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“Amore, sommissione, dolcezza” were the words used by Verdi to describe his eponymous heroine Aida, an epitome of love, docility and tenderness. Aida joins a list of female protagonists in the art of the 19th century who were not so much flesh-and-blood characters as objects of yearning and a projection screen for male chauvinist dreams and inevitably ended up dying of a broken heart. Aida is no different here, although, in a departure from the format employed in Verdi’s previous operas, AIDA offers an antithesis to doomed love in the form of Amneris. “Molto vivacità” is how Verdi describes her in his list of characters. Amneris is a bundle of vitality. She fights like a lioness to defend her love and is capable of having a solid, committed relationship. Radames, on the other hand, wavering between Aida and Amneris, cannot bring himself to opt for real life. He surrenders to his dreams and fantasies of having an exotic woman from distant climes. At the same time he’s pursuing an ambitious career within a rigid, ideological system. In public he quickly acquires star status. Yet he quickly sees that he cannot escape the pressure exerted by society, not even in his private life. And so it is that his dream of love becomes a matter of public interest.

As such, director Benedikt von Peter sees Verdi’s grand opéra AIDA as a fragile and intimate play about love, a work that is tracked by countless pairs of eyes, and he delivers a production that draws in the entire auditorium of the Deutsche Oper Berlin. With his directorial work and often unconventional use of space von Peter has created a stir in recent years at the opera houses of Basel, Hanover, Frankfurt and Bremen. He has won the Götz Friedrich Prize and the DER FAUST Award for German drama.

Credits

Conductor



Costumes



Video



Chorus master







~


Amneris



Ramfis



Amonasro



Ein Bote



Eine Priesterin


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    Deutsche Oper Berlin
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    “Amore, sommissione, dolcezza” were the words used by Verdi to describe his eponymous heroine Aida, an epitome of love, docility and tenderness. Aida joins a list of female protagonists in the art of the 19th century who were not so much flesh-and-blood characters as objects of yearning and a projection screen for male chauvinist dreams and inevitably ended up dying of a broken heart. Aida is no different here, although, in a departure from the format employed in Verdi’s previous operas, AIDA offers an antithesis to doomed love in the form of Amneris. “Molto vivacità” is how Verdi describes her in his list of characters. Amneris is a bundle of vitality. She fights like a lioness to defend her love and is capable of having a solid, committed relationship. Radames, on the other hand, wavering between Aida and Amneris, cannot bring himself to opt for real life. He surrenders to his dreams and fantasies of having an exotic woman from distant climes. At the same time he’s pursuing an ambitious career within a rigid, ideological system. In public he quickly acquires star status. Yet he quickly sees that he cannot escape the pressure exerted by society, not even in his private life. And so it is that his dream of love becomes a matter of public interest.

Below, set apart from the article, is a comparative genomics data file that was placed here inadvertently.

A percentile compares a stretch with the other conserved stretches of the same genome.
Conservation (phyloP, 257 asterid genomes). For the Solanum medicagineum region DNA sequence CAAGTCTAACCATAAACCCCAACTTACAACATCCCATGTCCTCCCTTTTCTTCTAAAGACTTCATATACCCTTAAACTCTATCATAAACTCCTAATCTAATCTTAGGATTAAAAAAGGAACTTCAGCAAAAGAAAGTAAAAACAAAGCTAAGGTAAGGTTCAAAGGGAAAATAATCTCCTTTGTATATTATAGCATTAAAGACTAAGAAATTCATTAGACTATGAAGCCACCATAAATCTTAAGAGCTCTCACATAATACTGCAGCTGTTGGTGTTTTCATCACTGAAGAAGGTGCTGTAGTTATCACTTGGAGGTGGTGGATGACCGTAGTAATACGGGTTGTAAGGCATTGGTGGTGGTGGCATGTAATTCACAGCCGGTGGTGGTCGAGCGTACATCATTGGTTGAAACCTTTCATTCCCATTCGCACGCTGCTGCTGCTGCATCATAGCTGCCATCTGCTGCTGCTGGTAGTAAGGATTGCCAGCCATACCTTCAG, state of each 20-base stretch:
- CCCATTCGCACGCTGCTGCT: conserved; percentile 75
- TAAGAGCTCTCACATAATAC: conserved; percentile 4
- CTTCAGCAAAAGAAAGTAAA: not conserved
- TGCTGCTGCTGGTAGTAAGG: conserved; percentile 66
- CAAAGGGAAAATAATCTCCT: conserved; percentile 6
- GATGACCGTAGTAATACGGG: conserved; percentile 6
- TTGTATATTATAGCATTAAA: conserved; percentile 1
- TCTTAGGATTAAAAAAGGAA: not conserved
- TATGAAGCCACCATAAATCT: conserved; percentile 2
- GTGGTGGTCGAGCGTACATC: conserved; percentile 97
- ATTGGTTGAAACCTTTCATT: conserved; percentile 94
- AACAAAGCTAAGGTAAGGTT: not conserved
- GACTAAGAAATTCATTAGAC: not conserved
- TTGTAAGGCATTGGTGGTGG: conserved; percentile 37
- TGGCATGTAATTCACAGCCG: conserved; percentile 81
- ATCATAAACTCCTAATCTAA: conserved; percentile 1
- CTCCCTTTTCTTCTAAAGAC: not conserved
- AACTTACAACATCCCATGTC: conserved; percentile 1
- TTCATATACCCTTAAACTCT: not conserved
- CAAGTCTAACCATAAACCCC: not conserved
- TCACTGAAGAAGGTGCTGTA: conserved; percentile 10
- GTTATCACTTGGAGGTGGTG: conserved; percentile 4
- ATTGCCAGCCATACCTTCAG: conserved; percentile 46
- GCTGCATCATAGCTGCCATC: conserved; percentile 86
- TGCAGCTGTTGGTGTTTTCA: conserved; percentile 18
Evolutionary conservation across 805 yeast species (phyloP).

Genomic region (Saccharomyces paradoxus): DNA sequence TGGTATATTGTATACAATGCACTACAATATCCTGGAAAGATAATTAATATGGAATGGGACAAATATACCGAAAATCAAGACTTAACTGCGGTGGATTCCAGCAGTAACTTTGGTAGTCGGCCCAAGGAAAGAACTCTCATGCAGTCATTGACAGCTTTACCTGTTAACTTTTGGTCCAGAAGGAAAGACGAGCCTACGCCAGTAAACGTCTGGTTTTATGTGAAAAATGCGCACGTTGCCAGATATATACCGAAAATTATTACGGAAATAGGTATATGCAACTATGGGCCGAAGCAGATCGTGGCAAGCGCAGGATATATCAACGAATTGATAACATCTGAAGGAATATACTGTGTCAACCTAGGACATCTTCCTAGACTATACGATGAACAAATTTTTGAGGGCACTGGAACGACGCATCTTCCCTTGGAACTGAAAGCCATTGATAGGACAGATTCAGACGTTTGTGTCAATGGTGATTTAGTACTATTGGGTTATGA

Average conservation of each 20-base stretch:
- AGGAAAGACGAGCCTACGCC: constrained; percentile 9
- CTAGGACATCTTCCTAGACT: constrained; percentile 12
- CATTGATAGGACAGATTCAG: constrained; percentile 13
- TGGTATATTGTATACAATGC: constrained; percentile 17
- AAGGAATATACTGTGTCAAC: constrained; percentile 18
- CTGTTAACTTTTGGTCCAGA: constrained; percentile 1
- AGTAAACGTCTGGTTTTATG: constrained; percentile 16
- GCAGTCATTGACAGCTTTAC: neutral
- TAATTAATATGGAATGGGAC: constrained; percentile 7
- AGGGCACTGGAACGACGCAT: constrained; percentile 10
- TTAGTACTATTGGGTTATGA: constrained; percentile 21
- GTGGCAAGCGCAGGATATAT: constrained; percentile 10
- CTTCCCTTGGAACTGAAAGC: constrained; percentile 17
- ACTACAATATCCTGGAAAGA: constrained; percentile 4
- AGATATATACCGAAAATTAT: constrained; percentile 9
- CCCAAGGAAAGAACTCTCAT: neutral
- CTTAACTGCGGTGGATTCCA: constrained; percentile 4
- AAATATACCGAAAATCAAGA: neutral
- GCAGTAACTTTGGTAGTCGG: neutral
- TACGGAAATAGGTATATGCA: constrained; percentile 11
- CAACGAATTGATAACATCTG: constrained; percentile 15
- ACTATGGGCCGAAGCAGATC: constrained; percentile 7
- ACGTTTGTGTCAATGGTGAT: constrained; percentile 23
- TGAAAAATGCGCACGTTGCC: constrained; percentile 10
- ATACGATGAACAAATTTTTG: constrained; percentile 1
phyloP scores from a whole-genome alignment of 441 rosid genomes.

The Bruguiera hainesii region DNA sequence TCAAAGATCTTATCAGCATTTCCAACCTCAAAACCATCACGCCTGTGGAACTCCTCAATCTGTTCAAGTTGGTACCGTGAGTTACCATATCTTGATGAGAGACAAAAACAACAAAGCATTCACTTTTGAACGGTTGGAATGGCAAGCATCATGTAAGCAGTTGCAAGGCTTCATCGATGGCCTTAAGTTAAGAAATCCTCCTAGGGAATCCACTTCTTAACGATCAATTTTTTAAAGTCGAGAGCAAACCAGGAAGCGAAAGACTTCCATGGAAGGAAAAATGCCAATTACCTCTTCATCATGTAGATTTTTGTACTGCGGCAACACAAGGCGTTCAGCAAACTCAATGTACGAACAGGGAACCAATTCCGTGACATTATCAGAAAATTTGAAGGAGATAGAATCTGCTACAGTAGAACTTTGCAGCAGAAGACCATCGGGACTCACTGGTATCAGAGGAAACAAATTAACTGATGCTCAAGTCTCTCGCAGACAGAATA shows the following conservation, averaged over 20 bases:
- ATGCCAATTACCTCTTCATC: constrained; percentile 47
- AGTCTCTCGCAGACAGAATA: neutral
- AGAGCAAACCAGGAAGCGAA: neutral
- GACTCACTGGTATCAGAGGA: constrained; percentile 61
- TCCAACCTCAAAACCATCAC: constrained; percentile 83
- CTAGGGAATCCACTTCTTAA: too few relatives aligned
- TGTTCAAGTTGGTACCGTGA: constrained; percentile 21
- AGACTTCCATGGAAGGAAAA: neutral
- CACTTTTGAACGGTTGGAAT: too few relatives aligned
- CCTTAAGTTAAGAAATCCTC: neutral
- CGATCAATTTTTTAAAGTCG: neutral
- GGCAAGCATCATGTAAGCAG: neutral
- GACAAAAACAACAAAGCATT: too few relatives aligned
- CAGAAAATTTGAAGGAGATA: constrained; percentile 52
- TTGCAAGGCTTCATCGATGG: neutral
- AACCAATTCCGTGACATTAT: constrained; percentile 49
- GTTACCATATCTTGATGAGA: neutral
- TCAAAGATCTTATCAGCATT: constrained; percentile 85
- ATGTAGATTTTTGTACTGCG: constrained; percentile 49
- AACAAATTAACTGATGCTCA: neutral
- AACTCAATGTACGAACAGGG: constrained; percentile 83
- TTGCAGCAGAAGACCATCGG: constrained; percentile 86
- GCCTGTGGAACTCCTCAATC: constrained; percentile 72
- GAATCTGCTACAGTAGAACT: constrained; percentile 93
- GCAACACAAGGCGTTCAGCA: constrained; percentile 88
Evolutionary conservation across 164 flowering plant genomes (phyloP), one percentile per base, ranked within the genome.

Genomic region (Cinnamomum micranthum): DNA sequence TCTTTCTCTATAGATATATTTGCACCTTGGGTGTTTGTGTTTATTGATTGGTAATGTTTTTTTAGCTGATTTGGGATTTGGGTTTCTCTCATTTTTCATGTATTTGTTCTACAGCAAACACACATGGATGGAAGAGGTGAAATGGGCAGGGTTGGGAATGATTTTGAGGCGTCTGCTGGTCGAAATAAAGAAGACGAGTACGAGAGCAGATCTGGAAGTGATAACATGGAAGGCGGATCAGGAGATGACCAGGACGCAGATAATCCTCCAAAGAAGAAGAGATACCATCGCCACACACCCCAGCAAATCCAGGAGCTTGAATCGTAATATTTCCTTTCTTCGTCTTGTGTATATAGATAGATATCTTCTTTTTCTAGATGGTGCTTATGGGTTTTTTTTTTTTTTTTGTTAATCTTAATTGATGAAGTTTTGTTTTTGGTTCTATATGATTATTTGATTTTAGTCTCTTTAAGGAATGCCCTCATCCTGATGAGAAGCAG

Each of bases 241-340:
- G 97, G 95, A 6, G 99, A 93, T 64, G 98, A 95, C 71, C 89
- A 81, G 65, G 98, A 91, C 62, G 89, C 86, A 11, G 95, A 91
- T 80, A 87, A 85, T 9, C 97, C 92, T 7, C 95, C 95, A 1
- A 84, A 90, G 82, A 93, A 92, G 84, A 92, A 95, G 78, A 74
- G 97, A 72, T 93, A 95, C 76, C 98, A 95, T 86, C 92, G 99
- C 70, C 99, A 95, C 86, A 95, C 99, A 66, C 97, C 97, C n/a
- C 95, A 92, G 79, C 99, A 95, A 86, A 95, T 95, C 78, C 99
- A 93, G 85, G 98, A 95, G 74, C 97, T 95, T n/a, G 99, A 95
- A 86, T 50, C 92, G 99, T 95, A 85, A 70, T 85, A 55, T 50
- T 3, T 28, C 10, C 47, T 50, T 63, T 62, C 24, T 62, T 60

As such, director Benedikt von Peter sees Verdi’s grand opéra AIDA as a fragile and intimate play about love, a work that is tracked by countless pairs of eyes, and he delivers a production that draws in the entire auditorium of the Deutsche Oper Berlin. With his directorial work and often unconventional use of space von Peter has created a stir in recent years at the opera houses of Basel, Hanover, Frankfurt and Bremen. He has won the Götz Friedrich Prize and the DER FAUST Award for German drama.

  • Credits


    Conductor



    Costumes



    Video



    Chorus master







    ~


    Amneris



    Ramfis



    Amonasro



    Ein Bote



    Eine Priesterin


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